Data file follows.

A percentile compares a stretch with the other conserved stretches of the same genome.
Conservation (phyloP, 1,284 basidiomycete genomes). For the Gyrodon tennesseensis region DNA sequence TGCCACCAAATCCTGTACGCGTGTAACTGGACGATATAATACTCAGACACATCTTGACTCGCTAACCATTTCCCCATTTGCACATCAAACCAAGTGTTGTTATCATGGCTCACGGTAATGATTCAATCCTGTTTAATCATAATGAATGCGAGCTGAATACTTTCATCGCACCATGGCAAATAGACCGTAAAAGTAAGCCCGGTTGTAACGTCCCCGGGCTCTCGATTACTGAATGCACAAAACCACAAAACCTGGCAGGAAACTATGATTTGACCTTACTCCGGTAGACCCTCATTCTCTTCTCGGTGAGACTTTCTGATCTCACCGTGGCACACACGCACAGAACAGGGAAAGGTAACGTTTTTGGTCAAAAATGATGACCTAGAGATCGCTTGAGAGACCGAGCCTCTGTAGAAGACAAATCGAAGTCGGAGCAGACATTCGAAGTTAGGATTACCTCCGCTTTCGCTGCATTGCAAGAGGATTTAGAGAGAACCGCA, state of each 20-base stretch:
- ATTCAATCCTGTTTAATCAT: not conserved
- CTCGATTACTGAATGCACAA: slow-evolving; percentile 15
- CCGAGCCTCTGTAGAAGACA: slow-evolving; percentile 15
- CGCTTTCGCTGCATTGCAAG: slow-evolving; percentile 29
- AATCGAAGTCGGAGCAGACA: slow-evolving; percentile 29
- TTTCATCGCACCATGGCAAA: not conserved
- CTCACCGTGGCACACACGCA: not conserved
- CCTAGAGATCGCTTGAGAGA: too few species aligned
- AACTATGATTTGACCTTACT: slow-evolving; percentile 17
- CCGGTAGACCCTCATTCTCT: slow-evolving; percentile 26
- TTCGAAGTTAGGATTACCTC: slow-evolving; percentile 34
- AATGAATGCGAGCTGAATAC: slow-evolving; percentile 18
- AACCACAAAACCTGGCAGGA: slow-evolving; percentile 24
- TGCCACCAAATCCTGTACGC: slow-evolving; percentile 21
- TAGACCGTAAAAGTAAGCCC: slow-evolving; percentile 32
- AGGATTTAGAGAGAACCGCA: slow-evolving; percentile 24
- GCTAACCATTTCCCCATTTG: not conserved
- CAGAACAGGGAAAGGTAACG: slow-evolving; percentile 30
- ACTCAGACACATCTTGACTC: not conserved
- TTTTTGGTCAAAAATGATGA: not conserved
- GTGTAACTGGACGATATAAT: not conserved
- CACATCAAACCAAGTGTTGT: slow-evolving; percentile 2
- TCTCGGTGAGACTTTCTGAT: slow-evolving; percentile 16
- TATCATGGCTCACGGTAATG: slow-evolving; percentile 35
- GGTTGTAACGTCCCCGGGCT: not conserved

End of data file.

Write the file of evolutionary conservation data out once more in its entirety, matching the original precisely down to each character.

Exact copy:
A percentile compares a stretch with the other conserved stretches of the same genome.
Conservation (phyloP, 1,284 basidiomycete genomes). For the Gyrodon tennesseensis region DNA sequence TGCCACCAAATCCTGTACGCGTGTAACTGGACGATATAATACTCAGACACATCTTGACTCGCTAACCATTTCCCCATTTGCACATCAAACCAAGTGTTGTTATCATGGCTCACGGTAATGATTCAATCCTGTTTAATCATAATGAATGCGAGCTGAATACTTTCATCGCACCATGGCAAATAGACCGTAAAAGTAAGCCCGGTTGTAACGTCCCCGGGCTCTCGATTACTGAATGCACAAAACCACAAAACCTGGCAGGAAACTATGATTTGACCTTACTCCGGTAGACCCTCATTCTCTTCTCGGTGAGACTTTCTGATCTCACCGTGGCACACACGCACAGAACAGGGAAAGGTAACGTTTTTGGTCAAAAATGATGACCTAGAGATCGCTTGAGAGACCGAGCCTCTGTAGAAGACAAATCGAAGTCGGAGCAGACATTCGAAGTTAGGATTACCTCCGCTTTCGCTGCATTGCAAGAGGATTTAGAGAGAACCGCA, state of each 20-base stretch:
- ATTCAATCCTGTTTAATCAT: not conserved
- CTCGATTACTGAATGCACAA: slow-evolving; percentile 15
- CCGAGCCTCTGTAGAAGACA: slow-evolving; percentile 15
- CGCTTTCGCTGCATTGCAAG: slow-evolving; percentile 29
- AATCGAAGTCGGAGCAGACA: slow-evolving; percentile 29
- TTTCATCGCACCATGGCAAA: not conserved
- CTCACCGTGGCACACACGCA: not conserved
- CCTAGAGATCGCTTGAGAGA: too few species aligned
- AACTATGATTTGACCTTACT: slow-evolving; percentile 17
- CCGGTAGACCCTCATTCTCT: slow-evolving; percentile 26
- TTCGAAGTTAGGATTACCTC: slow-evolving; percentile 34
- AATGAATGCGAGCTGAATAC: slow-evolving; percentile 18
- AACCACAAAACCTGGCAGGA: slow-evolving; percentile 24
- TGCCACCAAATCCTGTACGC: slow-evolving; percentile 21
- TAGACCGTAAAAGTAAGCCC: slow-evolving; percentile 32
- AGGATTTAGAGAGAACCGCA: slow-evolving; percentile 24
- GCTAACCATTTCCCCATTTG: not conserved
- CAGAACAGGGAAAGGTAACG: slow-evolving; percentile 30
- ACTCAGACACATCTTGACTC: not conserved
- TTTTTGGTCAAAAATGATGA: not conserved
- GTGTAACTGGACGATATAAT: not conserved
- CACATCAAACCAAGTGTTGT: slow-evolving; percentile 2
- TCTCGGTGAGACTTTCTGAT: slow-evolving; percentile 16
- TATCATGGCTCACGGTAATG: slow-evolving; percentile 35
- GGTTGTAACGTCCCCGGGCT: not conserved